28. Bank on safe accounts. In a short piece that directly contradicts Number 27 (which she also wrote), Katy Marquardt says we should put our money in low-risk investments like bank CDs and money market accounts. Let's see...if I earn 3.2 percent on the extra $3.27 that I've got this month...

29. Try out your new home. The Latest Thing in trying to cinch the sale in real estate is for potential buyers to actually stay in the house overnight. The best part of this trend is that I have arranged to consider making an offer on six different beach-front properties in Florida over spring break.

30. Recycle tired gadgets. There are websites Out There that will actually pay you legal tender for your unused cell phones and iPods. I'm just glad that this starts and ends with electronic devices, because when Beloved first heard this headline, she started looking at me with a peculiar glint in her eye.

Sunday, January 4, 2009

Becoming Fine in 2009, Part Two

Continuing the Almost the Truth review of U.S.News & World Report's "50 Ways to Improve Your Life in 2009"...


11. Investigate tales of Edgar Allan Poe. Mr. Poe was born 200 years ago, as of January 19, 2009, and this apparently calls for a celebration of the literary works of this macabre, morose man. So go dress yourself in black, stop washing your hair, and try as hard as you can to not hear the beating of a tell-tale heart. Bwa-ha-haaaa...


12. Silence noise pollution. I would say more about this, but I've already made more noise than I should.


13. Get some new job skills. You know, like, try actually showing up on time. This will put your boss in the cardiac care unit, and you can earn brownie points by making a hospital visit. Or try spending a day without surfing the Web and see what that does to the company's productivity ratings.


14. Be a microblogger. The two paragraphs in the magazine associated with this heading are a shameless promotional blurb for Twitter, which is just like Facebook without any photos, games, or nifty-galifty applications. In fact, it's basically Facebook's status statement. ("What are you doing right now?") I've created a Twitter account for myself, but honestly, if I think the majority of astute beings on the planet would have no interest in reading the posts I produce here, what possible following could be created for knowing that "I'm working," or "I'm wasting time at the computer"?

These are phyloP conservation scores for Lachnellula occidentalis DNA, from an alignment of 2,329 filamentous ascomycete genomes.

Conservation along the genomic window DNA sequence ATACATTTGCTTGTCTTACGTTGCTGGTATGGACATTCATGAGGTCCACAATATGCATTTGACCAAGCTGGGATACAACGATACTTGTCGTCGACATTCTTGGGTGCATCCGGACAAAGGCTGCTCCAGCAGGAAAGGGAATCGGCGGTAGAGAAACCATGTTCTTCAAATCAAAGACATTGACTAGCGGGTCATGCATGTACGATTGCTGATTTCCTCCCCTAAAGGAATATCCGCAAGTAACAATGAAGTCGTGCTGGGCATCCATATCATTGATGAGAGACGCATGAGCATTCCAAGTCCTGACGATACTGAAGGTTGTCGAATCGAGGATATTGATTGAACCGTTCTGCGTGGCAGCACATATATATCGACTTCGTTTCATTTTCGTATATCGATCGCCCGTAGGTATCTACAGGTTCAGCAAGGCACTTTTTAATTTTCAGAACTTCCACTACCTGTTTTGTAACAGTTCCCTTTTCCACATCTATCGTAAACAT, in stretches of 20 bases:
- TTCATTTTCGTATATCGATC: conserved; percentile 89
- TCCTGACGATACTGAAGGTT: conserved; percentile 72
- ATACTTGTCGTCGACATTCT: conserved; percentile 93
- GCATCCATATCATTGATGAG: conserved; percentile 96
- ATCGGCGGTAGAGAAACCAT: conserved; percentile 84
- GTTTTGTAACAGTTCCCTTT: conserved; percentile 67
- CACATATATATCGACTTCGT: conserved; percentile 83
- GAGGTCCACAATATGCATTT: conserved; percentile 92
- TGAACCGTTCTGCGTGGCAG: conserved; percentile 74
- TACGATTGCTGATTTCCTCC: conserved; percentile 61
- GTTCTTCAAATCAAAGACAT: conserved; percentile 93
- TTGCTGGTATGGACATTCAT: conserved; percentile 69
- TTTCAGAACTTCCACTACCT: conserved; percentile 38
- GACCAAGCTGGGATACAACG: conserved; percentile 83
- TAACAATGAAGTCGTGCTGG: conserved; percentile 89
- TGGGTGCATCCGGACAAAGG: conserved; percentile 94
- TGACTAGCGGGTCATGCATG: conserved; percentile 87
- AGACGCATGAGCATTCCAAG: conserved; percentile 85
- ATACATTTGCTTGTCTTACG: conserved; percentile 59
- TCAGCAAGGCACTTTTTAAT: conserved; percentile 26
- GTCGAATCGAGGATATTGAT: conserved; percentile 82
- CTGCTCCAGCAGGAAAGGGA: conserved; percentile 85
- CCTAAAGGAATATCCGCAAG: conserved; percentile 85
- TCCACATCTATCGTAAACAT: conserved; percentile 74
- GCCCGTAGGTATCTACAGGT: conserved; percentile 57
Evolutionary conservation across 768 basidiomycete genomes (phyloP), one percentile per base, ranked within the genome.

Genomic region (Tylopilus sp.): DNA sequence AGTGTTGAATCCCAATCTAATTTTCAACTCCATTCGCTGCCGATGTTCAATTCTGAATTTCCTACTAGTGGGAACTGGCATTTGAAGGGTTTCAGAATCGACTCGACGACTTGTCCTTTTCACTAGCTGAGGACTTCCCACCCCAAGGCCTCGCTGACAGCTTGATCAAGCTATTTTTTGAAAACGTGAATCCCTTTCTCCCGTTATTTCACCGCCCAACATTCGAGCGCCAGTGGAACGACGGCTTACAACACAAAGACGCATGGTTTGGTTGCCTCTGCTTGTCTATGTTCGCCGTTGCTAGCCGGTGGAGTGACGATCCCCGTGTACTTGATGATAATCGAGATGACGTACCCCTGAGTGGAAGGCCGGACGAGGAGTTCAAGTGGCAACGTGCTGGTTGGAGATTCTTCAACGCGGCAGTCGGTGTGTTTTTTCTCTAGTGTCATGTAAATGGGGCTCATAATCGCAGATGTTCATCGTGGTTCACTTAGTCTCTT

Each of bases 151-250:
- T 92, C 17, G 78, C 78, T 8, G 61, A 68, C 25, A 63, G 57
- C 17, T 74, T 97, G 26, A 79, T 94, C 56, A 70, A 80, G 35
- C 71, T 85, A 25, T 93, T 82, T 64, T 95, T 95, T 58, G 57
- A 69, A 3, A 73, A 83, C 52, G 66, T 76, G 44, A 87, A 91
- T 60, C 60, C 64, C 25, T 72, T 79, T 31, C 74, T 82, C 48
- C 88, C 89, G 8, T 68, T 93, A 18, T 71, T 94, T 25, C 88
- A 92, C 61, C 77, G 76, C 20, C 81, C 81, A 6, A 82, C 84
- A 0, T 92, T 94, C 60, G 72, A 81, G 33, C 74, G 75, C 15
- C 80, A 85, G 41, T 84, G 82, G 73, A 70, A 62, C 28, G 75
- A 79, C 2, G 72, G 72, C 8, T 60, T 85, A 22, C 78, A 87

15. Save that November 5 paper. Amazing! The normally tree-hugging, go-green-or-go-home editors of U.S.News, etc., are now saying that, instead of recycling, I should spend 50 dollars to deacidify and preserve my newspaper that announced Obama's victory in the Presidential election. 50 DOLLARS! Yeah...I'll get right on that...right after I finish my do-it-yourself root canal.

16. Brush up your Socrates. Is that legal in all 50 states?


17. Make yourself an author. This piece sings the praises of self-publishing, specifically print-on-demand services like lulu.com, which -- ahem -- just happens to be where you can find my book, Almost the Truth About Youth Ministry: Salesmen, Secretaries, and Smart Alecks. Check it out at http://www.lulu.com/content/1236345. And now...back to our program.


18. Do a crossword puzzle. Crossword puzzles are a fine way to spend a little spare time. I like crossword puzzles. If crossword puzzles were human, I would request them as my friends on Facebook. But is this really going to improve my life? Improve? My life? Really?


19. Learn to speak Russian. The word is out! Russia is on the rise, set to once again become a world power. Learn the language now and save all that embarassment of trying to explain to the KGB why you didn't know about the law against laughing in public.


20. Keep a simple diary. The editors are advocating that you "distill your day's experiences into a single sentence each day." Call me a moron, but doesn't this sound like a repackaging of the whole "microblogger" suggestion they made back at number 14? Maybe one of the ways to improve their lives should be a memory course. My parents took one of those recently, and my dad just couldn't say enough good things about it...how they were taught to associate people's names with objects, creating a picture in their minds to help them recall the person's name. I asked him what the instructor's name was and he said, "Wait a minute, let me think. It's a flower...lots of petals...thorns on the stem..." "Rose?" I suggested. A spark of recognition shown in his eyes as he called out to the kitchen to my mom: "Hey, Rose? What was that instructor's name?"


2 B contin-yewed...